MDMA clinical trial halted
MDMA clinical trial halted

On June 22nd, Health Canada —an institution similar to the American FDA— halted an MDMA clinical trial currently underway in Canada, citing “concerns for participant safety.”

The Phase 2 trial, studying whether MDMA-assisted therapy can treat PTSD, was paused after an investigation by Health Canada revealed 12 issues with the trial. Some of these concerns include: a lack of proper training for the trial staff; a failure to implement systems and procedures to ensure that the MDMA was properly handled and stored; failing to get written informed consent from all trial participants before the trial; improperly changing the study protocol before receiving approval from Health Canada; and not conducting the clinical trial in accordance with the protocol.

The study —which is one of two MDMA clinical trials currently underway in Canada— is being sponsored by a mental health charity called the Remedy Institute. For their part, Remedy is defending their trial, while admitting that changes are necessary to continue.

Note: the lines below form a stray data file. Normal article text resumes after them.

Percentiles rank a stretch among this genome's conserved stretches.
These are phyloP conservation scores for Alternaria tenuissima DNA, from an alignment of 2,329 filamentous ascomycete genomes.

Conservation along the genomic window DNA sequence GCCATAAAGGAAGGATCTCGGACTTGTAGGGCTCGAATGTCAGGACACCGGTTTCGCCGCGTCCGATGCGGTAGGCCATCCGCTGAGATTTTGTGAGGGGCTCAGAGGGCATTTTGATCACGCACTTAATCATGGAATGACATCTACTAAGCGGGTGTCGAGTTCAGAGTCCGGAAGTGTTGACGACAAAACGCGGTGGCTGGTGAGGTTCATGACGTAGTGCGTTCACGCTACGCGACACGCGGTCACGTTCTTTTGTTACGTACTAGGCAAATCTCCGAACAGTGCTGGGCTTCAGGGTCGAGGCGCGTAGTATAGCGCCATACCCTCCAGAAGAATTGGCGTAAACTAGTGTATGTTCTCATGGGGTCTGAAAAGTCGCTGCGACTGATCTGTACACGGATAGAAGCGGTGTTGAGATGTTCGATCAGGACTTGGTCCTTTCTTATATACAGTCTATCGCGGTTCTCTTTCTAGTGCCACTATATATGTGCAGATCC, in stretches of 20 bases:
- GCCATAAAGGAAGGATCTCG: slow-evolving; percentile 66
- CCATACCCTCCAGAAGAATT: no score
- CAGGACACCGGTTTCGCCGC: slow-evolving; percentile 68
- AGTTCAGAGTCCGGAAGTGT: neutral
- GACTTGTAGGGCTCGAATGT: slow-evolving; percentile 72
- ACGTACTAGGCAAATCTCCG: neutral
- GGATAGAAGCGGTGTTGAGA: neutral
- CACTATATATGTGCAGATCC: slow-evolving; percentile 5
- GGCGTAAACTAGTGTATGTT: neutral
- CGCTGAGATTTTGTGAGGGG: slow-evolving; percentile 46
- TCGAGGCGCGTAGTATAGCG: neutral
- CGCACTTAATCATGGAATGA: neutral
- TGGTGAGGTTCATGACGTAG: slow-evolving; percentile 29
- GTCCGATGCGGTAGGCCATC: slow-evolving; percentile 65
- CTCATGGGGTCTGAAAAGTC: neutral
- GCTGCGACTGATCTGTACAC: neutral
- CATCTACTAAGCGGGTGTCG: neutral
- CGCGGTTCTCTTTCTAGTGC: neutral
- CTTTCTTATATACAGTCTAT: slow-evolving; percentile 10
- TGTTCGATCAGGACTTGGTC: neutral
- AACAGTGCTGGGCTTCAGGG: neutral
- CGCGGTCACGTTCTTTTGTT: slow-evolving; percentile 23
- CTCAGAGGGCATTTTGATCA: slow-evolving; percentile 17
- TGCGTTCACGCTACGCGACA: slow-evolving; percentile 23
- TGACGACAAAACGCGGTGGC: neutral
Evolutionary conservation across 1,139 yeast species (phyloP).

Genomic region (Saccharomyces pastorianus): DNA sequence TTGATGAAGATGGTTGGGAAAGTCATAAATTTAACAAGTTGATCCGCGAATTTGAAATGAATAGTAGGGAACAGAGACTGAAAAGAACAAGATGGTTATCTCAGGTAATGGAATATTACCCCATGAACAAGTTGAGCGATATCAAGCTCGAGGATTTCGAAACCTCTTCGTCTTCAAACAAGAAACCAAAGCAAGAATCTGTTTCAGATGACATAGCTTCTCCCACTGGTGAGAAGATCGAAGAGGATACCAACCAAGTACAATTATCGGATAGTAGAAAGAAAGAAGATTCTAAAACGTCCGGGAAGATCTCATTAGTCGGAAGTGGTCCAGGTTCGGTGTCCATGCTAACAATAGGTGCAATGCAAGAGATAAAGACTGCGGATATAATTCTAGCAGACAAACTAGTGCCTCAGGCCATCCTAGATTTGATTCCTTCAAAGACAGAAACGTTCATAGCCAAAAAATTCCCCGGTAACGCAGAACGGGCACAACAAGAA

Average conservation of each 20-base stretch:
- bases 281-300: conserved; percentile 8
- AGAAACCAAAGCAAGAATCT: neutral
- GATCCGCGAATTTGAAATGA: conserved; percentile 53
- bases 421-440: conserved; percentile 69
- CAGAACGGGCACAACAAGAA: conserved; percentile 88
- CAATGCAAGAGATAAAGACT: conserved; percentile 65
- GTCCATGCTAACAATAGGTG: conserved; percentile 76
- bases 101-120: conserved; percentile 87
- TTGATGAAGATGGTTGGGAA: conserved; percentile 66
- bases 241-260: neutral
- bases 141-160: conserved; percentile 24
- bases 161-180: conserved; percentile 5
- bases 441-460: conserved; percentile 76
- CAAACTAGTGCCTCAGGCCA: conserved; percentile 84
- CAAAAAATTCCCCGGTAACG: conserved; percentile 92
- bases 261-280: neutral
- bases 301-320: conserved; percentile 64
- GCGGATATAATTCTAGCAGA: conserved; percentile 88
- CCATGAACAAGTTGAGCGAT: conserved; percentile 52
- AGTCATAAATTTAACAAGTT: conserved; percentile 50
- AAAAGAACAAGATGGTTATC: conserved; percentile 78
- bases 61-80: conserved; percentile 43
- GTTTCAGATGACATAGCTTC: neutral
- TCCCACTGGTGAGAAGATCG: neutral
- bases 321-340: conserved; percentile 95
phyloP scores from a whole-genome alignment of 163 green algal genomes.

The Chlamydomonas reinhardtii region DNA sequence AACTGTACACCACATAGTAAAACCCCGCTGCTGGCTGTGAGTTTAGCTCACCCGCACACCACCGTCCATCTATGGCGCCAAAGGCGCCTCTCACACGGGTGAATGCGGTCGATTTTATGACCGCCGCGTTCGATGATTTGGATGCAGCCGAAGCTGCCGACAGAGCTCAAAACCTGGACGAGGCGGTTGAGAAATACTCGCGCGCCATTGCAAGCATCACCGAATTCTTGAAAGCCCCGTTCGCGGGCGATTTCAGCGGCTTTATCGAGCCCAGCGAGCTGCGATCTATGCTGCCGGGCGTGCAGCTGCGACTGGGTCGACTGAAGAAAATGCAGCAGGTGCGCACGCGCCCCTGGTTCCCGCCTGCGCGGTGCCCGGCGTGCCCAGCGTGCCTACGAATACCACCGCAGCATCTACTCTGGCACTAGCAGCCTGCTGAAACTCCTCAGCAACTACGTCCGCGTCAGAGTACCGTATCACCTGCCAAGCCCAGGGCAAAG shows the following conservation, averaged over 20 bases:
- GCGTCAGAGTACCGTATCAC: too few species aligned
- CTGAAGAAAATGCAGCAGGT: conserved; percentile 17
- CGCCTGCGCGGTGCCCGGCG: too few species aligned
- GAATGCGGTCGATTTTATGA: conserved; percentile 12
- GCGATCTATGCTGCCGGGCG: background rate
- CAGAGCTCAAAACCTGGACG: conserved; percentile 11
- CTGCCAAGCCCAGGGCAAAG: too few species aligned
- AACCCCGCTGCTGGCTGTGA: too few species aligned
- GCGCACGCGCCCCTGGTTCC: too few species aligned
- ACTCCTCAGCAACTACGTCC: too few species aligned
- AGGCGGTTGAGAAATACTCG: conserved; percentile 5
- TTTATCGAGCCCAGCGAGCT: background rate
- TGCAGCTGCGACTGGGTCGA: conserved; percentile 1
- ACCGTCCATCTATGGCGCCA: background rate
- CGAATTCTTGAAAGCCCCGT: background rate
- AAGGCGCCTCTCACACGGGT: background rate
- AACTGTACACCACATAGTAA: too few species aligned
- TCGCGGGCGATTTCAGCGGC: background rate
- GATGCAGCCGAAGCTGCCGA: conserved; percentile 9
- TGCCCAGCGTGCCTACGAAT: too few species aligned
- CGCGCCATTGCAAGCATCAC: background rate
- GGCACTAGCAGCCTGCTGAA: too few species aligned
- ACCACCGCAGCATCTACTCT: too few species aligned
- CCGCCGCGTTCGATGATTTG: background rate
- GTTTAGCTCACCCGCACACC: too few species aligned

Speaking to the CBC through email, Anne Wagner, founder of the Remedy Institute and an adjunct professor of psychology at Toronto Metropolitan University, said “All participants in our study have received the safe dosages of medication approved by Health Canada and the Research Ethics Board, as well as ethical psychotherapy under the supervision of a licensed psychologist.” Furthermore, Wagner made clear that no study participants had been harmed.

Despite this, Wagner also said that the Remedy Institute welcomed “Health Canada’s observations, and we are actively working to address them by hiring a leading regulatory compliance consultancy, revising documentation and administrative procedures, and creating better audit trail processes.”

At this time it is unclear when —or whether— this Phase 2 trial will be able to resume operations. Right now, Health Canada judges it to be “non-compliant” with its standards, based on their 12 “observations.” If the 12 problems in the Remedy-sponsored trial are considered fixable, and the “leading regulatory compliance consultancy” group they hire can resolve them, hopefully we will see this trial back up and running in the not-too-distant future.